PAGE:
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Sarnia Sting ripped by Allan Walsh for taking Pavel Zacha No. 1 overall in CHL import draft

Neate Sager
Buzzing The Net

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Zacha could be the first top-10 NHL pick from the Czech Republic since 2007 (AP)

With any import draft selection, it is only a good get if the team gets the player to report. Conversely, the intention behind the Canadian Hockey League proscribing teams trading a first-round import selection or trading a player's rights for at least one year are meant to encourage teams to draft based on ability, not signability. (The jury is out on whether it will help or hinder small-market teams.)

The Sarnia Sting, without a doubt, drafted the best player available with the first overall selection on Wednesday by taking 6-foot-2, 200-pound Czech goal scorer Pavel Zacha, who's been touted as his country's best NHL prospect since San Jose Sharks bright young hope Tomas Hertl. Hertl stayed home to develop; by and large, many top Czech top teens of late are doing the same or are looking to other countries in Europe (for instance, Washington Capitals first-round pick Jakub Vrana, who played in Sweden for the past three years). Suffice to say, Zacha's adviser, Allan Walsh, went on the offensive minutes after the Sting's Zacha pick was official.

The hashtag #RookieGM refers to new Sting GM Nick Sinclair. The Memorial Cup-host Quebec Remparts took left wing Vladislav Kamenev with the No. 2 overall pick. Remparts coach-GM Philippe Boucher said he had Zacha as his top-ranked available prospect.

How is that for a plot-thickener?

Sarnia, of course, can point to the fact its recent imports, Nail Yakupov and now Nikolay Goldobin, did go on to become NHL first-round selections after playing two seasons with the Sting. Montreal Canadiens youngster Alex Galchenyuk, a Belarusian-American, also played in Sarnia after coming into the Ontario Hockey League via its priority selection draft.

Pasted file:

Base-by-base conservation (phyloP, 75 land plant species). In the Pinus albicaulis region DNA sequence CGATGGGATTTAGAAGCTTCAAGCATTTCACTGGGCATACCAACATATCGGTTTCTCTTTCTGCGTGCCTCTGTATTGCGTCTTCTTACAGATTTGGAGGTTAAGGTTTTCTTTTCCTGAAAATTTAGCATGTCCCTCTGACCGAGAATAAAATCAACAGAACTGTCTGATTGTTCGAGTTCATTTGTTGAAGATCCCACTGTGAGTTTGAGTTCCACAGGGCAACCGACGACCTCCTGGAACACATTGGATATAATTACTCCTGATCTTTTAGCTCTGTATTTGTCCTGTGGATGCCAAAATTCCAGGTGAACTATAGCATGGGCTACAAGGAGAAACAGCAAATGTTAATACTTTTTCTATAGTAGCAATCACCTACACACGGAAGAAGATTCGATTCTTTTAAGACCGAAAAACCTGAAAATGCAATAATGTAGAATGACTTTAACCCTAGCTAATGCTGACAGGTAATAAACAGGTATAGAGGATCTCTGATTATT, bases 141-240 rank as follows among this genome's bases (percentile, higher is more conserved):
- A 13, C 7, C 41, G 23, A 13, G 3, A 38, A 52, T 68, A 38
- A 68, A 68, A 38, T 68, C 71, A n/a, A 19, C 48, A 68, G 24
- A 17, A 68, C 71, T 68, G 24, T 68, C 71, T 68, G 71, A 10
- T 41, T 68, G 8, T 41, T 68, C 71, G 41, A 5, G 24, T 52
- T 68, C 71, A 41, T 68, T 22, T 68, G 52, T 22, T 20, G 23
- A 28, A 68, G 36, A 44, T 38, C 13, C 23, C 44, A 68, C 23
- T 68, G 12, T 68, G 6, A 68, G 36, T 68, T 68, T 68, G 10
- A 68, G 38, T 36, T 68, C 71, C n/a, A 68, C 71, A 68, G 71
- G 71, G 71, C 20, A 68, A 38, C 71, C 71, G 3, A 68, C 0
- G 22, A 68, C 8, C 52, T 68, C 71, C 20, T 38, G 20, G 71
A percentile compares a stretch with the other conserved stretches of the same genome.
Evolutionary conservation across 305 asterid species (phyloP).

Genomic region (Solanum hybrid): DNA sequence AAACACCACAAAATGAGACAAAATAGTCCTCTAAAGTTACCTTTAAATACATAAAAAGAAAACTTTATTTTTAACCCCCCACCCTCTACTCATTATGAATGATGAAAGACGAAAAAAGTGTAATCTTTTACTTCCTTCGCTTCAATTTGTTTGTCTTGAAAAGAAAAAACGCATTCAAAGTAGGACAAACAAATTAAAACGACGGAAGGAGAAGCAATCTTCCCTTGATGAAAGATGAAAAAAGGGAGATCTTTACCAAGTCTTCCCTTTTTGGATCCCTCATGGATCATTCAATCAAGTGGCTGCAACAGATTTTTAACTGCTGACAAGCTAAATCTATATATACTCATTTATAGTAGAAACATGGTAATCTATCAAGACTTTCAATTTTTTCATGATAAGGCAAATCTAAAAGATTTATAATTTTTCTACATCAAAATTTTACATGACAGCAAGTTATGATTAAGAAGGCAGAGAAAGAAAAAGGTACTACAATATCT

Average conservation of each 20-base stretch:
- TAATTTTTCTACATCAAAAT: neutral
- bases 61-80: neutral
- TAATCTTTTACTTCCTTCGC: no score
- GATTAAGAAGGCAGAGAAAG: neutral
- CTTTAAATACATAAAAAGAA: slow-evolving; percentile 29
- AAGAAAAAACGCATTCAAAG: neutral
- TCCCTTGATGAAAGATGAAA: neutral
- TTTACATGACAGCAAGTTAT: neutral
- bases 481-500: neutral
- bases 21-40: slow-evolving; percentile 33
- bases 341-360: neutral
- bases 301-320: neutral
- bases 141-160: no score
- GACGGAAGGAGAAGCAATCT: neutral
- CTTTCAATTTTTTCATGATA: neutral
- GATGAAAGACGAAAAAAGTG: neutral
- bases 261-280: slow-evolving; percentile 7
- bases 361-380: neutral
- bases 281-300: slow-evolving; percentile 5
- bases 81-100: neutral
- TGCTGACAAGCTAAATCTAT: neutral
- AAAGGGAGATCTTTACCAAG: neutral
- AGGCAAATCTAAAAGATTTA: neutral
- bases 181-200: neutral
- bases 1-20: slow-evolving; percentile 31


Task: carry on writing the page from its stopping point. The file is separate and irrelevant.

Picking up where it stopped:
The Sting's reply:

No doubt some will infer some posturing to Walsh's tweets; there probably is to some extent. At the same time, in April, Zacha expressed a desire to The Hockey News' Ryan Kennedy to continue on Hertl's path of developing at home. The big centre, as Walsh noted, is also under contract.

In the big picture, hockey is probably better off when smaller nations have the resources to keep their players longer. It's a win-win for the game, although that shouldn't dictate where any individual chooses to chase his NHL ambition. The Czechs have also been faring better internationally now that it's retaining its best players. It beat Canada in a shootout during the 2014 world junior round-robin and, with Zacha on board, won a silver medal at the world under-18 championship this spring.

A singular talent should be able to develop in any good environment. Since 2010, the Czech Republic has had a good thing going. Ultimately, though, the recent rule chances were designed to encourage a smaller-market team to take a shot; that's what happened.

Also on the OHL front:

— Boston Bruins first-rounder David Pastrnak went No. 10 overall to the Belleville Bulls, which was where Bruins goalie of the future Malcolm Subban played junior. Pastrnak could potentially join an 18-year-old compatriot, centre David Tomasek, who already has an OHL season under his belt.

Pastrnak, like fellow NHL first-rounder Vrana, opted to leave home and develop in Sweden.

— Tampa Bay Lightning second-rounder Dominik Masin, who's already committed to major junior, went No. 25 overall to the Peterborough Petes. Peterborough, which has its sights on contending in the Eastern Conference, will presumably add Masin to a defence corps that has a legit 2015 NHL draft hopeful in Matt Spencer. It also has to fill in two holes created by overages graduating.

Neate Sager is a writer for Yahoo! Canada Sports. Follow him on Twitter @neatebuzzthenet.

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